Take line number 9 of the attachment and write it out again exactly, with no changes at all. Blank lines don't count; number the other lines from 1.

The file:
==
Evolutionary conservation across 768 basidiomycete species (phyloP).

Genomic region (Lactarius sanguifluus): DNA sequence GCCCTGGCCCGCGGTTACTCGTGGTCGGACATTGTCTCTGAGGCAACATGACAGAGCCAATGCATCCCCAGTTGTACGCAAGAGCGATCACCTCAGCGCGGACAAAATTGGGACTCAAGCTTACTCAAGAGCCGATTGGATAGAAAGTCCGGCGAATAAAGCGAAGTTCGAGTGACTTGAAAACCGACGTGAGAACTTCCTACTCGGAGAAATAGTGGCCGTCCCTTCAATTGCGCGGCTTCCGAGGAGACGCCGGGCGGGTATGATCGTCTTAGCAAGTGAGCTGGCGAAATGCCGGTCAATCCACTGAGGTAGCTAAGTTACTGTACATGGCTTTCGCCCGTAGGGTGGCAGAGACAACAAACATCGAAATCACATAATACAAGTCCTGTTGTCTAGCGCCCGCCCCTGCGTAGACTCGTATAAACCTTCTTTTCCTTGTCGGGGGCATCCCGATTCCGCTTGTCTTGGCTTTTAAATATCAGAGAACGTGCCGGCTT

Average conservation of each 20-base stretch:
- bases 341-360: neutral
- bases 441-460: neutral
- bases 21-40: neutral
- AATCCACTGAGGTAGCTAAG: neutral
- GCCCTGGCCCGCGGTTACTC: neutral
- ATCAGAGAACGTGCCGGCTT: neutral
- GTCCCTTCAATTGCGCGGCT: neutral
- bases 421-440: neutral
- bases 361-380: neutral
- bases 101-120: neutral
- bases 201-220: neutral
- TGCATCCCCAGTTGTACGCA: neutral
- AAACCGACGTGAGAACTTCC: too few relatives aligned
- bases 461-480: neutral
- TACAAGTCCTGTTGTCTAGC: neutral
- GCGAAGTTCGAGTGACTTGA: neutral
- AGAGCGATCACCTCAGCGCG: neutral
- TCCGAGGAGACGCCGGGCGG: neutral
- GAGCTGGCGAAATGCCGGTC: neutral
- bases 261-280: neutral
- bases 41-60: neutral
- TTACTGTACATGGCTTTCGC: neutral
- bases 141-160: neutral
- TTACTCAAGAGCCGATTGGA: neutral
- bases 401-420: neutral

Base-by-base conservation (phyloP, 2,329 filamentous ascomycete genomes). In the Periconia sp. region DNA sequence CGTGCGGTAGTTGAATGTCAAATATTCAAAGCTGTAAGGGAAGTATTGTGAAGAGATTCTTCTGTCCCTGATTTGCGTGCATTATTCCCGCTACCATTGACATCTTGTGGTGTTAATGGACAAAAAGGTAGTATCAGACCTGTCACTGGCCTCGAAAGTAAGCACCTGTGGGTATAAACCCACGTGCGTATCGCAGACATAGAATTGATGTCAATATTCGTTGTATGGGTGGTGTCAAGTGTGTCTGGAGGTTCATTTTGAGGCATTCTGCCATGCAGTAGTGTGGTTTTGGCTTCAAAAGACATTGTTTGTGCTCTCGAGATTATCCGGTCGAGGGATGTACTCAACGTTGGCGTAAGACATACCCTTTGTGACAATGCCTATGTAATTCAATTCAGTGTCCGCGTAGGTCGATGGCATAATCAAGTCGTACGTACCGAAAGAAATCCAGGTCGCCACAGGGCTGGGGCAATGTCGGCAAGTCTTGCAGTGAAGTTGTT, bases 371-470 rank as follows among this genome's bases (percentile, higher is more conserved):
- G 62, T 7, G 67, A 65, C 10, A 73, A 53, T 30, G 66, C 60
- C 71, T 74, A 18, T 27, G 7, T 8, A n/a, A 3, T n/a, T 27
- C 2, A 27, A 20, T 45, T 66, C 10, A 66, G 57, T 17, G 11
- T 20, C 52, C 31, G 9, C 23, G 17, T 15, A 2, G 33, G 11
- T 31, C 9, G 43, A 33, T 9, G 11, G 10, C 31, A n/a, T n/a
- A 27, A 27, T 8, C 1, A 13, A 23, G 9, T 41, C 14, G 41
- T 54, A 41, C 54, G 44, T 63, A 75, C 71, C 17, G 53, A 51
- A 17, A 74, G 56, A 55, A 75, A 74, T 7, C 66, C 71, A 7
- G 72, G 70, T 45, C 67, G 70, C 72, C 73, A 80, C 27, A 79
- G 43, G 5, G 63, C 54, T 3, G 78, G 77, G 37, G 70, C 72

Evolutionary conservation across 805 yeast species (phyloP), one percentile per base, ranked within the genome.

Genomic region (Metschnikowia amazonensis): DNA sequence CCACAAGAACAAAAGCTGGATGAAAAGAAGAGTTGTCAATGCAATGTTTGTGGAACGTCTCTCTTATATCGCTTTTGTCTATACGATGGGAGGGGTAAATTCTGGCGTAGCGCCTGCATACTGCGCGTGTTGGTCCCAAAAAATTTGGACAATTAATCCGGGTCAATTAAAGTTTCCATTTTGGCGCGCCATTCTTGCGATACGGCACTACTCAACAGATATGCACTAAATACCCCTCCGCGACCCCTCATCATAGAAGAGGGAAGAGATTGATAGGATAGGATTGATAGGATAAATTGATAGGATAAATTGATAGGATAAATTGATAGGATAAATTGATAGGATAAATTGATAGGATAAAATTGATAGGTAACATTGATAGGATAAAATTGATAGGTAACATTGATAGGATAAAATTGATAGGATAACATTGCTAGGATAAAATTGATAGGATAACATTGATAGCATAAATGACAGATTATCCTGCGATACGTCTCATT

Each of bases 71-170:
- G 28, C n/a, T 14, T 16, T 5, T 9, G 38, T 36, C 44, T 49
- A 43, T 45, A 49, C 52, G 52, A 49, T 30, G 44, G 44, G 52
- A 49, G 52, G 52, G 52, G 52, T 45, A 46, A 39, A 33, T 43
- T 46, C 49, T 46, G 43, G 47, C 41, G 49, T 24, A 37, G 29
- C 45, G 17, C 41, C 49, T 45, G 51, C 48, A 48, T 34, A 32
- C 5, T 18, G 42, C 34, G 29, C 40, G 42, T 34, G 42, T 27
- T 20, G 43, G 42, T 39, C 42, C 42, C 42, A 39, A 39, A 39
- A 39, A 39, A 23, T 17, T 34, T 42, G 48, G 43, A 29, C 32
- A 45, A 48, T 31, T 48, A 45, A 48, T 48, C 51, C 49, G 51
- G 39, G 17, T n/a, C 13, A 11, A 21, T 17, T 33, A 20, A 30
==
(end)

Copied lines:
- ATCAGAGAACGTGCCGGCTT: neutral